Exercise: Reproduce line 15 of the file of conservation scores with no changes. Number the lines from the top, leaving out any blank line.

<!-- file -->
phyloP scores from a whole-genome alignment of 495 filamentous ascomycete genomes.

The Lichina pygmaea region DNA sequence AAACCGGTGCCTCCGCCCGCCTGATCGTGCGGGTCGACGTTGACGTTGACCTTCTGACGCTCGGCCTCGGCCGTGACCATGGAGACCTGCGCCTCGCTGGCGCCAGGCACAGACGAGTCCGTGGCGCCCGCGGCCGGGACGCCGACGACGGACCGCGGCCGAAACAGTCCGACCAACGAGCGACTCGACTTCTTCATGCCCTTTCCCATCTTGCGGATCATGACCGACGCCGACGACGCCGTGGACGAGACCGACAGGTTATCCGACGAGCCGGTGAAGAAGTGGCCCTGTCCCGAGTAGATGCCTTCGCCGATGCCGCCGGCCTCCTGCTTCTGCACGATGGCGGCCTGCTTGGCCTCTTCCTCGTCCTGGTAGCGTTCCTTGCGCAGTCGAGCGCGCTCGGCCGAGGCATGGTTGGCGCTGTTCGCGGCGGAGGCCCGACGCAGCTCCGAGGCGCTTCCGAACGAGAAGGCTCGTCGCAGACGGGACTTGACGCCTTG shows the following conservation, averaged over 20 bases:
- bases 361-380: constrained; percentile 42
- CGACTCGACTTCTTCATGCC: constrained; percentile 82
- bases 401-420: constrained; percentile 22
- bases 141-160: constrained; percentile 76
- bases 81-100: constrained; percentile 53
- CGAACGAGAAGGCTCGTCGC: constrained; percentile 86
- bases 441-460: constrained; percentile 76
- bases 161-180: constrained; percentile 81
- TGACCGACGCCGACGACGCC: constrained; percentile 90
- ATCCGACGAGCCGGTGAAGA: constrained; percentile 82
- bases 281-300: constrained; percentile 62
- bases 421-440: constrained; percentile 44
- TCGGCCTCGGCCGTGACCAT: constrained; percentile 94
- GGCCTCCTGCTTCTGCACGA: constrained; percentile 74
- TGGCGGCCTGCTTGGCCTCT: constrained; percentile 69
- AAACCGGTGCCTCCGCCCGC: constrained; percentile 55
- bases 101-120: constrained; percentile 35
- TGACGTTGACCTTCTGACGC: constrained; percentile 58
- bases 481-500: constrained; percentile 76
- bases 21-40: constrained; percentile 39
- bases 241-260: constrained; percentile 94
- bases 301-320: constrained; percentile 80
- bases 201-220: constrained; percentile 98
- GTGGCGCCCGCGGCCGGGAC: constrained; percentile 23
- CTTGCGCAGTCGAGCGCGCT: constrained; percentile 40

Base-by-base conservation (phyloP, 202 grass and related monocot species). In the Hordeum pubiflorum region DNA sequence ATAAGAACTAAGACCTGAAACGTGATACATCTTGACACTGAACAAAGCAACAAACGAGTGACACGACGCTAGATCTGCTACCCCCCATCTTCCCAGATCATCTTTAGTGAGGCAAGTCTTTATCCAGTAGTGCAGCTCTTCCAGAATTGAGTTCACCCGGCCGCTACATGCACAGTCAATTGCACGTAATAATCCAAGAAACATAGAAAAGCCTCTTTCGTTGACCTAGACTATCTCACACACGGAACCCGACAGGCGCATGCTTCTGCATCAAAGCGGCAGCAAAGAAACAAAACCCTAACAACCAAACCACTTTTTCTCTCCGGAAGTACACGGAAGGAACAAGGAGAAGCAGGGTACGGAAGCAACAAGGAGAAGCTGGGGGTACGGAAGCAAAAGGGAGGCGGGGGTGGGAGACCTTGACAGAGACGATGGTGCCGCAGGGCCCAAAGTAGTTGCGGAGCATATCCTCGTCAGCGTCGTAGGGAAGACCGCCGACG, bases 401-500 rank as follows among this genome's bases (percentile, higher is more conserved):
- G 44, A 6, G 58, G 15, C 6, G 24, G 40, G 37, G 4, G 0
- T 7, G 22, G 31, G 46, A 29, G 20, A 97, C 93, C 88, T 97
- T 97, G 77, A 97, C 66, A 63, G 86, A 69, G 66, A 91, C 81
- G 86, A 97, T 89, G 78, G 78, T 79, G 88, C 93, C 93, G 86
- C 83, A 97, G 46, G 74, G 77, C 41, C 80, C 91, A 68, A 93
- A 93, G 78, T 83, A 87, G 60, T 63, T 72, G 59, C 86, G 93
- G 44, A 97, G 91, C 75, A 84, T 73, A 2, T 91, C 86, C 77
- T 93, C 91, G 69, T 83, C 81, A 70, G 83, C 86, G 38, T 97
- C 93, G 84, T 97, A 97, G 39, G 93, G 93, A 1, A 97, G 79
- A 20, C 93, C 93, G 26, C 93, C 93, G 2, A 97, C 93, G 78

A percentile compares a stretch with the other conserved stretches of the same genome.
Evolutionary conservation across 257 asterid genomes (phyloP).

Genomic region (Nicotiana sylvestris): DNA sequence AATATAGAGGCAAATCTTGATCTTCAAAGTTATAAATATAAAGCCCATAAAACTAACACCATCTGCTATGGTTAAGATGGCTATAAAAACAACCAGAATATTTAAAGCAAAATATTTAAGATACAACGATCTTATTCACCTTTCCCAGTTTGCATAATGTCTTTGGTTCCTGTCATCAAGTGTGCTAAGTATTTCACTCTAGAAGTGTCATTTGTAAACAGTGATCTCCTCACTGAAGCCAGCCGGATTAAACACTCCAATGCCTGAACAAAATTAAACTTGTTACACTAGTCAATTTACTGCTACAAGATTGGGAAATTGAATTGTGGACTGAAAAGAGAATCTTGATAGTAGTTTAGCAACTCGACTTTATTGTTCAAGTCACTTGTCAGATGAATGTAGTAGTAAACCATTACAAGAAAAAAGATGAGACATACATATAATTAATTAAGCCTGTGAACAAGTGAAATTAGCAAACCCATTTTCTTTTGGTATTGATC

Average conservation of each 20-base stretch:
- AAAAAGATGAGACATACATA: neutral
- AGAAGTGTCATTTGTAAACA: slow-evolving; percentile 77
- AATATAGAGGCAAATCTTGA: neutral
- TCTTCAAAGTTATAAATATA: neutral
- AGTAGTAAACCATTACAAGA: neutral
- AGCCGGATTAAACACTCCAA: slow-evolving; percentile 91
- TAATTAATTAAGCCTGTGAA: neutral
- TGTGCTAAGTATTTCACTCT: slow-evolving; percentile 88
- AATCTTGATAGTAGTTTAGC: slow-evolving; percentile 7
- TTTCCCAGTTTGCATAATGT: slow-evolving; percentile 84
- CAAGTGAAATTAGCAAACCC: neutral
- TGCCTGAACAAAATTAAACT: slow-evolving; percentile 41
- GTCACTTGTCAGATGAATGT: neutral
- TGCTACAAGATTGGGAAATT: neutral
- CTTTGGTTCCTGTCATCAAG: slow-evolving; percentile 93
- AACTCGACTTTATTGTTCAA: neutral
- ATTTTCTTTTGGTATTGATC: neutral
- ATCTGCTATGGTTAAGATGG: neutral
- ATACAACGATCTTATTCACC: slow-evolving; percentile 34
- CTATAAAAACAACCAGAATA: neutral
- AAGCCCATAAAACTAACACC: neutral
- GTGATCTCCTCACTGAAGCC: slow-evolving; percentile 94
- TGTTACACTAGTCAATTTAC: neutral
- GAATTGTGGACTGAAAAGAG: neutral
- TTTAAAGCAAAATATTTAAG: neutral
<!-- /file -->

- TCGGCCTCGGCCGTGACCAT: constrained; percentile 94